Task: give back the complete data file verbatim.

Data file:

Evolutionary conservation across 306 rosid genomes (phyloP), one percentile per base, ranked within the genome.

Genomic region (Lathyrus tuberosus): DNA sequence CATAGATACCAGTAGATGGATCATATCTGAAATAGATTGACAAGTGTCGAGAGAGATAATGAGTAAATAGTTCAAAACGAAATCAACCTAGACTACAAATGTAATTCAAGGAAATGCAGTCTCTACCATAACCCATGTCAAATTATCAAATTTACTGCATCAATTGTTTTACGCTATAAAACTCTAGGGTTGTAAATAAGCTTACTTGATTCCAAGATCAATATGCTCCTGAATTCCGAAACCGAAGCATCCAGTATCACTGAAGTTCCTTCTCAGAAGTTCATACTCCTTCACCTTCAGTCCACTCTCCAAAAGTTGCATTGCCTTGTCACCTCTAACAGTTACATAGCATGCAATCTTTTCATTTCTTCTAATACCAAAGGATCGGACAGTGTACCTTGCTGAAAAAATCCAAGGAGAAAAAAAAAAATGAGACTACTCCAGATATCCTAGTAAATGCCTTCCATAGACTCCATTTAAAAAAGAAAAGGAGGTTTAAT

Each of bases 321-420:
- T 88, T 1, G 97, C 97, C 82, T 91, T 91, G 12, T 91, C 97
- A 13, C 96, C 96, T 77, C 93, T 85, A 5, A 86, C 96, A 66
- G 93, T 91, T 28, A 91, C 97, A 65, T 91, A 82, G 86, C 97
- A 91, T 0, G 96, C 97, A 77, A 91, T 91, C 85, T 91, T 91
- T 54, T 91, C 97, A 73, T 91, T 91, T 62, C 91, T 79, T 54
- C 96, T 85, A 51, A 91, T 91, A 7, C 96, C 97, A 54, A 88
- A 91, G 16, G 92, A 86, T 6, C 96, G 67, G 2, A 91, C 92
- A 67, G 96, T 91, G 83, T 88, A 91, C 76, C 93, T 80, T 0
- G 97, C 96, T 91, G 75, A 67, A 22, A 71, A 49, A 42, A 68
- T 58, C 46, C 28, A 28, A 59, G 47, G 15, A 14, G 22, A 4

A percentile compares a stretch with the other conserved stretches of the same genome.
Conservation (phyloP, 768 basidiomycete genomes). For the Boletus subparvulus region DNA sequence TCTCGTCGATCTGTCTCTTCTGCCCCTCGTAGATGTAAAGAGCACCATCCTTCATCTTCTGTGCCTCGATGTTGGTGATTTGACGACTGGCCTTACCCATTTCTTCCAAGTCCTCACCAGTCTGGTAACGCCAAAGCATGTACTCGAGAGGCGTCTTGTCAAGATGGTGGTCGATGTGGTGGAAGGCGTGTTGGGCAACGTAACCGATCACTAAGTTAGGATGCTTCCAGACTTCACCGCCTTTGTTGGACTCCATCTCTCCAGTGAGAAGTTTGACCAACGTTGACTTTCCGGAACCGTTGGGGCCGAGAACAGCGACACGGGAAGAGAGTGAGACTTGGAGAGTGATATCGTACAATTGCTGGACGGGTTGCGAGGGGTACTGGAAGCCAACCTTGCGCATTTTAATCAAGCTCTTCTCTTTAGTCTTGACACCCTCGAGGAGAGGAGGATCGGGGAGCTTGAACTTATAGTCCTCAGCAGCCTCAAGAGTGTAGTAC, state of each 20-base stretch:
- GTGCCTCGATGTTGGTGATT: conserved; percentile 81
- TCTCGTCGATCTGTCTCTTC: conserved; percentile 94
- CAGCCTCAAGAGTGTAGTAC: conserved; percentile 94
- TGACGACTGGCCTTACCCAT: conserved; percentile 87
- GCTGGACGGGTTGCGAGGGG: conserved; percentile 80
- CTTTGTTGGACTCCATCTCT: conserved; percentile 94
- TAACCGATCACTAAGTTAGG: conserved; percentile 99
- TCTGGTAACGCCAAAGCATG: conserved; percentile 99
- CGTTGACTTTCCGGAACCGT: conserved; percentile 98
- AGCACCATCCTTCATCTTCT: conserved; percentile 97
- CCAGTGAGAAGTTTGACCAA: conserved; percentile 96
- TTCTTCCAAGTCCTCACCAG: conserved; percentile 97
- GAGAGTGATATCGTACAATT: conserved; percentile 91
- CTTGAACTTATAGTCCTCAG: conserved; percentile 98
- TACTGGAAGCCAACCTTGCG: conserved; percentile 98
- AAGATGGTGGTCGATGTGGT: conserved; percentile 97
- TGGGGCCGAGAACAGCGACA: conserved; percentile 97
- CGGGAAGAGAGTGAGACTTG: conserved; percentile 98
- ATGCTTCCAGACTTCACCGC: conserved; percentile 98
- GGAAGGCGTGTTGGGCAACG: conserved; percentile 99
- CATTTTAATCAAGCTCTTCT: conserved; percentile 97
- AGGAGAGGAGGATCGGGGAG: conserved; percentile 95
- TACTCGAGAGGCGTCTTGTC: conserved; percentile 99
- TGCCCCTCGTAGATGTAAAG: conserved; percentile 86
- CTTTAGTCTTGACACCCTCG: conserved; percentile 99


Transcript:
Evolutionary conservation across 306 rosid genomes (phyloP), one percentile per base, ranked within the genome.

Genomic region (Lathyrus tuberosus): DNA sequence CATAGATACCAGTAGATGGATCATATCTGAAATAGATTGACAAGTGTCGAGAGAGATAATGAGTAAATAGTTCAAAACGAAATCAACCTAGACTACAAATGTAATTCAAGGAAATGCAGTCTCTACCATAACCCATGTCAAATTATCAAATTTACTGCATCAATTGTTTTACGCTATAAAACTCTAGGGTTGTAAATAAGCTTACTTGATTCCAAGATCAATATGCTCCTGAATTCCGAAACCGAAGCATCCAGTATCACTGAAGTTCCTTCTCAGAAGTTCATACTCCTTCACCTTCAGTCCACTCTCCAAAAGTTGCATTGCCTTGTCACCTCTAACAGTTACATAGCATGCAATCTTTTCATTTCTTCTAATACCAAAGGATCGGACAGTGTACCTTGCTGAAAAAATCCAAGGAGAAAAAAAAAAATGAGACTACTCCAGATATCCTAGTAAATGCCTTCCATAGACTCCATTTAAAAAAGAAAAGGAGGTTTAAT

Each of bases 321-420:
- T 88, T 1, G 97, C 97, C 82, T 91, T 91, G 12, T 91, C 97
- A 13, C 96, C 96, T 77, C 93, T 85, A 5, A 86, C 96, A 66
- G 93, T 91, T 28, A 91, C 97, A 65, T 91, A 82, G 86, C 97
- A 91, T 0, G 96, C 97, A 77, A 91, T 91, C 85, T 91, T 91
- T 54, T 91, C 97, A 73, T 91, T 91, T 62, C 91, T 79, T 54
- C 96, T 85, A 51, A 91, T 91, A 7, C 96, C 97, A 54, A 88
- A 91, G 16, G 92, A 86, T 6, C 96, G 67, G 2, A 91, C 92
- A 67, G 96, T 91, G 83, T 88, A 91, C 76, C 93, T 80, T 0
- G 97, C 96, T 91, G 75, A 67, A 22, A 71, A 49, A 42, A 68
- T 58, C 46, C 28, A 28, A 59, G 47, G 15, A 14, G 22, A 4

A percentile compares a stretch with the other conserved stretches of the same genome.
Conservation (phyloP, 768 basidiomycete genomes). For the Boletus subparvulus region DNA sequence TCTCGTCGATCTGTCTCTTCTGCCCCTCGTAGATGTAAAGAGCACCATCCTTCATCTTCTGTGCCTCGATGTTGGTGATTTGACGACTGGCCTTACCCATTTCTTCCAAGTCCTCACCAGTCTGGTAACGCCAAAGCATGTACTCGAGAGGCGTCTTGTCAAGATGGTGGTCGATGTGGTGGAAGGCGTGTTGGGCAACGTAACCGATCACTAAGTTAGGATGCTTCCAGACTTCACCGCCTTTGTTGGACTCCATCTCTCCAGTGAGAAGTTTGACCAACGTTGACTTTCCGGAACCGTTGGGGCCGAGAACAGCGACACGGGAAGAGAGTGAGACTTGGAGAGTGATATCGTACAATTGCTGGACGGGTTGCGAGGGGTACTGGAAGCCAACCTTGCGCATTTTAATCAAGCTCTTCTCTTTAGTCTTGACACCCTCGAGGAGAGGAGGATCGGGGAGCTTGAACTTATAGTCCTCAGCAGCCTCAAGAGTGTAGTAC, state of each 20-base stretch:
- GTGCCTCGATGTTGGTGATT: conserved; percentile 81
- TCTCGTCGATCTGTCTCTTC: conserved; percentile 94
- CAGCCTCAAGAGTGTAGTAC: conserved; percentile 94
- TGACGACTGGCCTTACCCAT: conserved; percentile 87
- GCTGGACGGGTTGCGAGGGG: conserved; percentile 80
- CTTTGTTGGACTCCATCTCT: conserved; percentile 94
- TAACCGATCACTAAGTTAGG: conserved; percentile 99
- TCTGGTAACGCCAAAGCATG: conserved; percentile 99
- CGTTGACTTTCCGGAACCGT: conserved; percentile 98
- AGCACCATCCTTCATCTTCT: conserved; percentile 97
- CCAGTGAGAAGTTTGACCAA: conserved; percentile 96
- TTCTTCCAAGTCCTCACCAG: conserved; percentile 97
- GAGAGTGATATCGTACAATT: conserved; percentile 91
- CTTGAACTTATAGTCCTCAG: conserved; percentile 98
- TACTGGAAGCCAACCTTGCG: conserved; percentile 98
- AAGATGGTGGTCGATGTGGT: conserved; percentile 97
- TGGGGCCGAGAACAGCGACA: conserved; percentile 97
- CGGGAAGAGAGTGAGACTTG: conserved; percentile 98
- ATGCTTCCAGACTTCACCGC: conserved; percentile 98
- GGAAGGCGTGTTGGGCAACG: conserved; percentile 99
- CATTTTAATCAAGCTCTTCT: conserved; percentile 97
- AGGAGAGGAGGATCGGGGAG: conserved; percentile 95
- TACTCGAGAGGCGTCTTGTC: conserved; percentile 99
- TGCCCCTCGTAGATGTAAAG: conserved; percentile 86
- CTTTAGTCTTGACACCCTCG: conserved; percentile 99